As you peruse this article, you probably took for granted your ability to read, not remembering the effort it took to develop those skills. But 49,000 adults in Marion County are illiterate, a handicap which leads to many missed opportunities. And if those adults are parents, their children are 72% more likely to be at the lowest reading levels.
Indy Reads began with the mission of 100% literacy for all “to empower adults and families to reach their full potential.” Initially they served English-speaking adults through one-on-one tutoring, but have evolved as the Indianapolis population has grown and changed to serve both native and non-native English speakers through group classes and other services. Many locals know of Indy Reads as a downtown bookstore, but that is just one small facet of the organization. The Indy Reads Bookstore’s existence is purely to support the mission of the nonprofit, directing its sales profits directly back into literacy programming.
Indy Reads offers a variety of programs to aid adult learners, such as literacy classes, High School Equivalency programs, English learning classes, various certification courses, and a customer service skills program — all free of charge. No one’s level of education or knowledge is too low, and they are welcome to participate in classes until they have achieved their goals.
“The more educated you are, the more possibilities you see for yourself,” says Ruba Marshood, Indy Reads chief executive officer. “I love the personal stories of our students. They are impactful.” Last year, Indy Reads had 339 students. Many of the referrals they receive are from connections with former or current students who have recommended the program. And it’s no wonder the program comes highly recommended, more than 80% of participants see literacy improvement.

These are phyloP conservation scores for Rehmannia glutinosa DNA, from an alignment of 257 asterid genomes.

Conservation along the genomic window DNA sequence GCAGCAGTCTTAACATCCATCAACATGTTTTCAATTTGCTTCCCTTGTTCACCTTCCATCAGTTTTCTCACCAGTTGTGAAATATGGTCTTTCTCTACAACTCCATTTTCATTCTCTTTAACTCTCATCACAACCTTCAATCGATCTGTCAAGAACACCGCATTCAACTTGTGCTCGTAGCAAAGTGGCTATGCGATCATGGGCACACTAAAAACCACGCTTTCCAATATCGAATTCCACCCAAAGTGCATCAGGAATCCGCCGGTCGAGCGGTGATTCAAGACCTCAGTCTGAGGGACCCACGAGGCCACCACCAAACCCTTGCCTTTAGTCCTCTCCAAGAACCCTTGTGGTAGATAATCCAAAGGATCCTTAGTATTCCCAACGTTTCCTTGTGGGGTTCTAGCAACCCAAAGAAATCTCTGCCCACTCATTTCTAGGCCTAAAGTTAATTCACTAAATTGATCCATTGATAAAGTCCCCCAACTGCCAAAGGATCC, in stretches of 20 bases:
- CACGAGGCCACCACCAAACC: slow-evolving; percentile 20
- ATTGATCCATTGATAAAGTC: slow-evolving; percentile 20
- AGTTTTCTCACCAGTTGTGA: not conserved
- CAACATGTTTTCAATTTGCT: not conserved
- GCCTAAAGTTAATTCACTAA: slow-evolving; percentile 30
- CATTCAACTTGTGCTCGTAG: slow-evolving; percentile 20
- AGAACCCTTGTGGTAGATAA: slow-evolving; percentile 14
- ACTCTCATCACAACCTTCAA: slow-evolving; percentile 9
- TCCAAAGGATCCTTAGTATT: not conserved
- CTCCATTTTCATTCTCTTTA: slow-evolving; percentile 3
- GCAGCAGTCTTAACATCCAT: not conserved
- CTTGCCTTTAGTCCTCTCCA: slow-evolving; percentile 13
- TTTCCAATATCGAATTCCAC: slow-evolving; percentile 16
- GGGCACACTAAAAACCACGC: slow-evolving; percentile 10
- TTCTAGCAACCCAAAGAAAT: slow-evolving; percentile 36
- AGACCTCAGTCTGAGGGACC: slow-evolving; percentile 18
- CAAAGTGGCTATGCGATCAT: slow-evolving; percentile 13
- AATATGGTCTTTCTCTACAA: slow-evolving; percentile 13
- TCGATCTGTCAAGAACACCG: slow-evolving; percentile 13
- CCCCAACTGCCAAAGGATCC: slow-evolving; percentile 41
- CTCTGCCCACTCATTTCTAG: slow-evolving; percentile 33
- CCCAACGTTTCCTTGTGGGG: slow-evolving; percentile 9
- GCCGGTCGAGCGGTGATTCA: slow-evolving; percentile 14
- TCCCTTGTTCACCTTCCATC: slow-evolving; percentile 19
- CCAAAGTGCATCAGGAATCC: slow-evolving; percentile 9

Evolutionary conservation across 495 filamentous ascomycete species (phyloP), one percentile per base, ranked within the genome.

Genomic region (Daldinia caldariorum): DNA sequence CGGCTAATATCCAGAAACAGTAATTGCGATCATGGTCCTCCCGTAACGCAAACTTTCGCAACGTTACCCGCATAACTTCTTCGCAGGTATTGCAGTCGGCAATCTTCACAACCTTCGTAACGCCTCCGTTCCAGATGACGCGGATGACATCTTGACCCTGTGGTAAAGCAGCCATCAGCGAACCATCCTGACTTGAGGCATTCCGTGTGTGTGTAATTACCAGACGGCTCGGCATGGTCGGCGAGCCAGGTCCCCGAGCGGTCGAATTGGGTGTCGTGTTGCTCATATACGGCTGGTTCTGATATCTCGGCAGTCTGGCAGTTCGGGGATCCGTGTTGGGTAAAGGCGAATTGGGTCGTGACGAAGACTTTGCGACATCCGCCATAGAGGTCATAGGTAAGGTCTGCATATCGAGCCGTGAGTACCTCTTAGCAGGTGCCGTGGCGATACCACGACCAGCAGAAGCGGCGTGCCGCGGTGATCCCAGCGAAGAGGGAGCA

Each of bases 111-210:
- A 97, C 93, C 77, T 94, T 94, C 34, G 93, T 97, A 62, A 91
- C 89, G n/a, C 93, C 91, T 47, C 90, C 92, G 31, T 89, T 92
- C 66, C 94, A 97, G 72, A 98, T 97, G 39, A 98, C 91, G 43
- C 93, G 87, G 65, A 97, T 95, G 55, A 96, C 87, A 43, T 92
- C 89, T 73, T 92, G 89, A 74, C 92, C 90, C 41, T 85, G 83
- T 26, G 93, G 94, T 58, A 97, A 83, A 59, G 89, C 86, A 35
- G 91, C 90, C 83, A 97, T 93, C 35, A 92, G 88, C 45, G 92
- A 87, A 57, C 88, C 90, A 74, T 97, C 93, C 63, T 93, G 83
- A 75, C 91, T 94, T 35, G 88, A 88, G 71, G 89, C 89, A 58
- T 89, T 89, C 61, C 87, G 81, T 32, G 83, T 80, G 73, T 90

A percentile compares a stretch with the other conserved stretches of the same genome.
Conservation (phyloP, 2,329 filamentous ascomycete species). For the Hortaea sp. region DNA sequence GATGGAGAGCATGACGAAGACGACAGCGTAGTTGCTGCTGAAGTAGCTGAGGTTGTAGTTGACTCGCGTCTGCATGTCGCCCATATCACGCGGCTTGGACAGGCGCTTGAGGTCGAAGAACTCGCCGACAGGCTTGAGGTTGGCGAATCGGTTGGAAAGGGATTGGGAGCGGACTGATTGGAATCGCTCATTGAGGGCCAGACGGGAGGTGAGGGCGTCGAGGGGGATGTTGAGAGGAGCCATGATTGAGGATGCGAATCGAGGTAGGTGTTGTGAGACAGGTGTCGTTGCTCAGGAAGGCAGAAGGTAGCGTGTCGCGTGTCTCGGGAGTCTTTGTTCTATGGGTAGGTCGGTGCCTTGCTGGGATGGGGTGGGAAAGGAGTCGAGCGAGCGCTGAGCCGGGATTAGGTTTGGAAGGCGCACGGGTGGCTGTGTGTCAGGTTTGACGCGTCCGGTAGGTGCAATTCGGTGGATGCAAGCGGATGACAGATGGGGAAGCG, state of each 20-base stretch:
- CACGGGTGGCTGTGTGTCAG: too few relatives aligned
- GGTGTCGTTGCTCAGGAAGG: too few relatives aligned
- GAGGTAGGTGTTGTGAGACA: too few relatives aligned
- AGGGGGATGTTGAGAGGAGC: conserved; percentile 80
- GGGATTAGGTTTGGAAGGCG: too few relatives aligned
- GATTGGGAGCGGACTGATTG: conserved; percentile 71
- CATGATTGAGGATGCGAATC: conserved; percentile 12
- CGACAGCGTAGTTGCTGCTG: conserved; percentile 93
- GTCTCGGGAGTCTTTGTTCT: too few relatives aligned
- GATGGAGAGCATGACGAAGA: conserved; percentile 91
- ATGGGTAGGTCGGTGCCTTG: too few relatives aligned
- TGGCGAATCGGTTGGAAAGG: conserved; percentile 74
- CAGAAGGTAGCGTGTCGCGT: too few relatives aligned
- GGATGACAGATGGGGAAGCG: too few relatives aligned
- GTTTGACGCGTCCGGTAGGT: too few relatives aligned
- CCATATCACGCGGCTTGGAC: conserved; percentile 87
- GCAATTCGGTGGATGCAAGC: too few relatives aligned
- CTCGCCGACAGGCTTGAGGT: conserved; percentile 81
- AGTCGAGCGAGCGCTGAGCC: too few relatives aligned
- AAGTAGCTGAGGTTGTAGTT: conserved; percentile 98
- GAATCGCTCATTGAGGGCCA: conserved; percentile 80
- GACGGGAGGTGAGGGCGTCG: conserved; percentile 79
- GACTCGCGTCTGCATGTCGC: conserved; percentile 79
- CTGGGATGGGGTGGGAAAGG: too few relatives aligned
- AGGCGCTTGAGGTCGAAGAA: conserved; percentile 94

And while Indy Reads provides services to adults, they know that children in these families will benefit by having literate parents. Adults who receive their High School Equivalency Diploma earn, on average, $8,000 more per year than those with no diploma, and have better continued career options. The generational impact is significant.
After the recent relocation of the Indy Reads bookstore to Fountain Square, the nonprofit has increased, focusing on utilizing the space for the community. “We are starting to integrate the bookstore programming with our students and our classroom,” says Toby Stark, Indy Reads chief development & communications officer. “We want them to be interrelated — we love for students to come to the bookstore to get reading resources and bring their children for family programming. Customer service certification participants can even work at the bookstore to earn a living wage and receive on-the-job training.”
The inspiration of some of the programs comes directly from the classroom participants themselves. “We have students asking to do a book reading in English and their native language,” Stark says.
“It’s beautiful to hear The Very Hungry Caterpillar read in eight different languages!” Marshood adds.
As a small organization, Indy Reads relies heavily on the time and talent of volunteers, either as tutors or working at the bookstore, and generous donations, either financial, book donations on the first Friday of each month, or simply by visiting Indy Reads for your book shopping. Volunteer opportunities are very flexible, and there are even family-friendly volunteer roles in which you can engage your children.
For more information about Indy Reads, its services, or how to volunteer, visit indyreads.org. For the most up to date information about community programming and events, follow Indy Reads on social media.